Intelligent video surveillance for the security of mass gathering events
by Matteo Mauri
Video surveillance systems are nowadays widespread for security-related purposes in several contexts, both outdoor (e.g., monitoring public areas) and indoor (e.g., airports halls, banks, etc.).
Due to the huge amount of video data acquired by camera networks, automatic tools based on computer vision algorithms are becoming necessary to support human operators in monitoring and analyzing such data. This is the subject of a multidisciplinary research area named intelligent video surveillance, which involves hardware and software aspects, such as sensors, networks, interfaces, as well as signal processing, pattern recognition and machine learning algorithms, to enable advanced computer vision capabilities.
Research efforts over the past decades have lead to many computer vision methods to implement functionality of interest in intelligent video surveillance, like object and person detection and tracking, detection of events of interest (like anomalous behaviors, e.g., in road traffic or in a mass of people), re-identification of objects (e.g., cars) or individuals across non-overlapping cameras, etc.
However, the recognition capability of computer vision algorithms in real-world application scenarios (like re-identifying individuals of interest in videos acquired by different cameras) has not yet reached a human level, except for very specific tasks with constrained settings. On the other hand, machines can process a huge amount of data at a much higher speed than humans; moreover, the performance of human operators decreases as the amount of data to be analyzed increases (e.g., when videos from several cameras have to be monitored, or simply when the monitoring activity has to be carried out for a long time), and also depends on factors such as operator’s experience, psycho-physical state and working condition. To leverage complementary capabilities of humans and machines, computer vision solutions can be effectively used as tools to support human operators in carrying out complex monitoring and recognition tasks, rather than in a fully automatic way.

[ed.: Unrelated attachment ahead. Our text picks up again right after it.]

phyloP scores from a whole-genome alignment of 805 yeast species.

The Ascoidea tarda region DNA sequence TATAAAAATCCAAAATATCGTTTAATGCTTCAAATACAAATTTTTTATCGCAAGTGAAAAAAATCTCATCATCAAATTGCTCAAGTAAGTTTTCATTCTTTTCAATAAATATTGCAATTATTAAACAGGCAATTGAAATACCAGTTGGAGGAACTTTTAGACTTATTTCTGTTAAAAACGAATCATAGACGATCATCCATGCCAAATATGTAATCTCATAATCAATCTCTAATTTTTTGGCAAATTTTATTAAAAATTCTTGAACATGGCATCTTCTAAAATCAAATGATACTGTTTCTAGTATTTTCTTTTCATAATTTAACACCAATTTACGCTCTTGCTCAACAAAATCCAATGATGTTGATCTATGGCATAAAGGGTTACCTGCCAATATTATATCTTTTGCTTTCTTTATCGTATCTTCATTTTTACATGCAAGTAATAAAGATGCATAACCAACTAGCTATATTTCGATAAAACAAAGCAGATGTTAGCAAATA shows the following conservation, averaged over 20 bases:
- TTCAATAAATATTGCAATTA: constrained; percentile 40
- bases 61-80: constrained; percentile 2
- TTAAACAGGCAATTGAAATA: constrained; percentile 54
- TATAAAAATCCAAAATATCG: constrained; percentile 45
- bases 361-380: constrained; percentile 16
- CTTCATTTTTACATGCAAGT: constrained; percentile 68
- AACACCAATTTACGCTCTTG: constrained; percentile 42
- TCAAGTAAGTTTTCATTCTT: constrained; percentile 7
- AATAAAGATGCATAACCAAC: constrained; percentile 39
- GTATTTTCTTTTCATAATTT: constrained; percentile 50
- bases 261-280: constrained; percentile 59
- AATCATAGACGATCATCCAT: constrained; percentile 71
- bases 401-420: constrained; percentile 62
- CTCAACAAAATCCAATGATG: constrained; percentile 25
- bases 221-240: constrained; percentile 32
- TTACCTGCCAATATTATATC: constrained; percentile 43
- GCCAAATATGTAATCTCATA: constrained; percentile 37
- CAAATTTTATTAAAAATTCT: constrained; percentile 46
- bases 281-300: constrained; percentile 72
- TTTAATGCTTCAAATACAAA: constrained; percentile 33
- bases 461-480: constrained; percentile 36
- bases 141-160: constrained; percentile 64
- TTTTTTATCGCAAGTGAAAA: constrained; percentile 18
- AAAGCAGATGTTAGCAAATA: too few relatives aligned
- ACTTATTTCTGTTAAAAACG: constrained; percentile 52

One of the goals of the LETSCROWD project is to develop semi-automatic computer vision tools capable of supporting human operators in analyzing videos acquired by camera networks, either in real-time (e.g., for monitoring a crowd during a mass gathering event) or off-line (e.g., for forensic purposes). In particular, the following functionalities will be considered: person re-identification, which is the problem of recognizing an individual in videos acquired by non-overlapping cameras, using an image as a query; people search for textual description, i.e., retrieving videos showing individuals that match a given description of their appearance; and crowd monitoring, e.g., to estimate its density or detecting anomalous behaviors.
In the next article, the person re-identification functionality will be discussed.
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